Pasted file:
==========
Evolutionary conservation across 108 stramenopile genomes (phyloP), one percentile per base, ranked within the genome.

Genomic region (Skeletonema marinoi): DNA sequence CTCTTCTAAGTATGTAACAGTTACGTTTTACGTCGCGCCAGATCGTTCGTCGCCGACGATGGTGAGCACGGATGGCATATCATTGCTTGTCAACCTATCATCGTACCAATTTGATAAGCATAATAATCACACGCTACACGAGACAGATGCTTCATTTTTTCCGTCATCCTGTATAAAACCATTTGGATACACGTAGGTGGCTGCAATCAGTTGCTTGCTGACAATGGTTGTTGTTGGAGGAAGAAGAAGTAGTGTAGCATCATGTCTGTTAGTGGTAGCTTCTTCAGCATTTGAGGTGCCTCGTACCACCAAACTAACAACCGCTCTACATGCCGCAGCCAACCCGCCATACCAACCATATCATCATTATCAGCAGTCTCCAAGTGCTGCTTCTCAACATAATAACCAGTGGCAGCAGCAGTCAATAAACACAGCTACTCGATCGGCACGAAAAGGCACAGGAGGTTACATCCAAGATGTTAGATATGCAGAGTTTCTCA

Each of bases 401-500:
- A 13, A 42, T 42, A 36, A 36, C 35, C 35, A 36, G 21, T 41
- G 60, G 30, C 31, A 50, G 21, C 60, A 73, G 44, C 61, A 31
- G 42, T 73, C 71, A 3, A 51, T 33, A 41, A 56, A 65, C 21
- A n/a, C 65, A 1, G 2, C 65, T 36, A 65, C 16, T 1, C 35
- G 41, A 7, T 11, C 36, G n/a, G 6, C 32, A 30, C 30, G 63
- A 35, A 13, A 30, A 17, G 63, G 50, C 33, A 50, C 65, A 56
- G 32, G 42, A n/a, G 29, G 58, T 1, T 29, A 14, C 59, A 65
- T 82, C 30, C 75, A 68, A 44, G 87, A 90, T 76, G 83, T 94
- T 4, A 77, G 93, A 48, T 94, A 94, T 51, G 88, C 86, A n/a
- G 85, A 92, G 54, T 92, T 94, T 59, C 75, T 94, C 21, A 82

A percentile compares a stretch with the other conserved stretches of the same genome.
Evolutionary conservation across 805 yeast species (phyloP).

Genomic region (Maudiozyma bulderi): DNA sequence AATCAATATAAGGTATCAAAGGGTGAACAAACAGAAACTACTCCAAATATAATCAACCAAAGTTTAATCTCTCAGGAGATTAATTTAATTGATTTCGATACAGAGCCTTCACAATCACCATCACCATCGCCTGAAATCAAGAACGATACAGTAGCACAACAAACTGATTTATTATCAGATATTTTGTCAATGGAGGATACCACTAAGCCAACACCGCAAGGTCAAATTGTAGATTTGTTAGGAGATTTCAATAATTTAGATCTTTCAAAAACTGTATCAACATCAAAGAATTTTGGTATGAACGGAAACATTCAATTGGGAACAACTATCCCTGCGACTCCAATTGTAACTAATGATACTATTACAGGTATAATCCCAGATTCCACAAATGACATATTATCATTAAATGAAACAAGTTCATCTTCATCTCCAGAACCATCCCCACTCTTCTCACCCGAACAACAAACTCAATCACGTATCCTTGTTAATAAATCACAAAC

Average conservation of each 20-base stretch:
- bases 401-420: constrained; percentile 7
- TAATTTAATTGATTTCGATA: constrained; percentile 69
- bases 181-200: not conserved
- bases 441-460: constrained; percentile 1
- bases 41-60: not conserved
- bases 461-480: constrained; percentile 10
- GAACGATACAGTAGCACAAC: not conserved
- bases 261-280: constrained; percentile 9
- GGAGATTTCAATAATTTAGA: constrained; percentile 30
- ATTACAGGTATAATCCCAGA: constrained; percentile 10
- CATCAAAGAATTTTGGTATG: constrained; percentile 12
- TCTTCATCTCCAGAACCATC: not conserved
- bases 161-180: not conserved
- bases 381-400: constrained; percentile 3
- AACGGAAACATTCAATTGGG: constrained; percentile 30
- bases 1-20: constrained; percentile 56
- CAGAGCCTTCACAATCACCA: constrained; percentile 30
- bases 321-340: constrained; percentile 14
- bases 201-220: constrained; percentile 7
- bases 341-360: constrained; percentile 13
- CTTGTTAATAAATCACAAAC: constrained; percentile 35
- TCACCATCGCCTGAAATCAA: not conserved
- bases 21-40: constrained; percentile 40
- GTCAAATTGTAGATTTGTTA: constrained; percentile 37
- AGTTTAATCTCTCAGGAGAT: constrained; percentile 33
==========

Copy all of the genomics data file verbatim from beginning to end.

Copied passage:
Evolutionary conservation across 108 stramenopile genomes (phyloP), one percentile per base, ranked within the genome.

Genomic region (Skeletonema marinoi): DNA sequence CTCTTCTAAGTATGTAACAGTTACGTTTTACGTCGCGCCAGATCGTTCGTCGCCGACGATGGTGAGCACGGATGGCATATCATTGCTTGTCAACCTATCATCGTACCAATTTGATAAGCATAATAATCACACGCTACACGAGACAGATGCTTCATTTTTTCCGTCATCCTGTATAAAACCATTTGGATACACGTAGGTGGCTGCAATCAGTTGCTTGCTGACAATGGTTGTTGTTGGAGGAAGAAGAAGTAGTGTAGCATCATGTCTGTTAGTGGTAGCTTCTTCAGCATTTGAGGTGCCTCGTACCACCAAACTAACAACCGCTCTACATGCCGCAGCCAACCCGCCATACCAACCATATCATCATTATCAGCAGTCTCCAAGTGCTGCTTCTCAACATAATAACCAGTGGCAGCAGCAGTCAATAAACACAGCTACTCGATCGGCACGAAAAGGCACAGGAGGTTACATCCAAGATGTTAGATATGCAGAGTTTCTCA

Each of bases 401-500:
- A 13, A 42, T 42, A 36, A 36, C 35, C 35, A 36, G 21, T 41
- G 60, G 30, C 31, A 50, G 21, C 60, A 73, G 44, C 61, A 31
- G 42, T 73, C 71, A 3, A 51, T 33, A 41, A 56, A 65, C 21
- A n/a, C 65, A 1, G 2, C 65, T 36, A 65, C 16, T 1, C 35
- G 41, A 7, T 11, C 36, G n/a, G 6, C 32, A 30, C 30, G 63
- A 35, A 13, A 30, A 17, G 63, G 50, C 33, A 50, C 65, A 56
- G 32, G 42, A n/a, G 29, G 58, T 1, T 29, A 14, C 59, A 65
- T 82, C 30, C 75, A 68, A 44, G 87, A 90, T 76, G 83, T 94
- T 4, A 77, G 93, A 48, T 94, A 94, T 51, G 88, C 86, A n/a
- G 85, A 92, G 54, T 92, T 94, T 59, C 75, T 94, C 21, A 82

A percentile compares a stretch with the other conserved stretches of the same genome.
Evolutionary conservation across 805 yeast species (phyloP).

Genomic region (Maudiozyma bulderi): DNA sequence AATCAATATAAGGTATCAAAGGGTGAACAAACAGAAACTACTCCAAATATAATCAACCAAAGTTTAATCTCTCAGGAGATTAATTTAATTGATTTCGATACAGAGCCTTCACAATCACCATCACCATCGCCTGAAATCAAGAACGATACAGTAGCACAACAAACTGATTTATTATCAGATATTTTGTCAATGGAGGATACCACTAAGCCAACACCGCAAGGTCAAATTGTAGATTTGTTAGGAGATTTCAATAATTTAGATCTTTCAAAAACTGTATCAACATCAAAGAATTTTGGTATGAACGGAAACATTCAATTGGGAACAACTATCCCTGCGACTCCAATTGTAACTAATGATACTATTACAGGTATAATCCCAGATTCCACAAATGACATATTATCATTAAATGAAACAAGTTCATCTTCATCTCCAGAACCATCCCCACTCTTCTCACCCGAACAACAAACTCAATCACGTATCCTTGTTAATAAATCACAAAC

Average conservation of each 20-base stretch:
- bases 401-420: constrained; percentile 7
- TAATTTAATTGATTTCGATA: constrained; percentile 69
- bases 181-200: not conserved
- bases 441-460: constrained; percentile 1
- bases 41-60: not conserved
- bases 461-480: constrained; percentile 10
- GAACGATACAGTAGCACAAC: not conserved
- bases 261-280: constrained; percentile 9
- GGAGATTTCAATAATTTAGA: constrained; percentile 30
- ATTACAGGTATAATCCCAGA: constrained; percentile 10
- CATCAAAGAATTTTGGTATG: constrained; percentile 12
- TCTTCATCTCCAGAACCATC: not conserved
- bases 161-180: not conserved
- bases 381-400: constrained; percentile 3
- AACGGAAACATTCAATTGGG: constrained; percentile 30
- bases 1-20: constrained; percentile 56
- CAGAGCCTTCACAATCACCA: constrained; percentile 30
- bases 321-340: constrained; percentile 14
- bases 201-220: constrained; percentile 7
- bases 341-360: constrained; percentile 13
- CTTGTTAATAAATCACAAAC: constrained; percentile 35
- TCACCATCGCCTGAAATCAA: not conserved
- bases 21-40: constrained; percentile 40
- GTCAAATTGTAGATTTGTTA: constrained; percentile 37
- AGTTTAATCTCTCAGGAGAT: constrained; percentile 33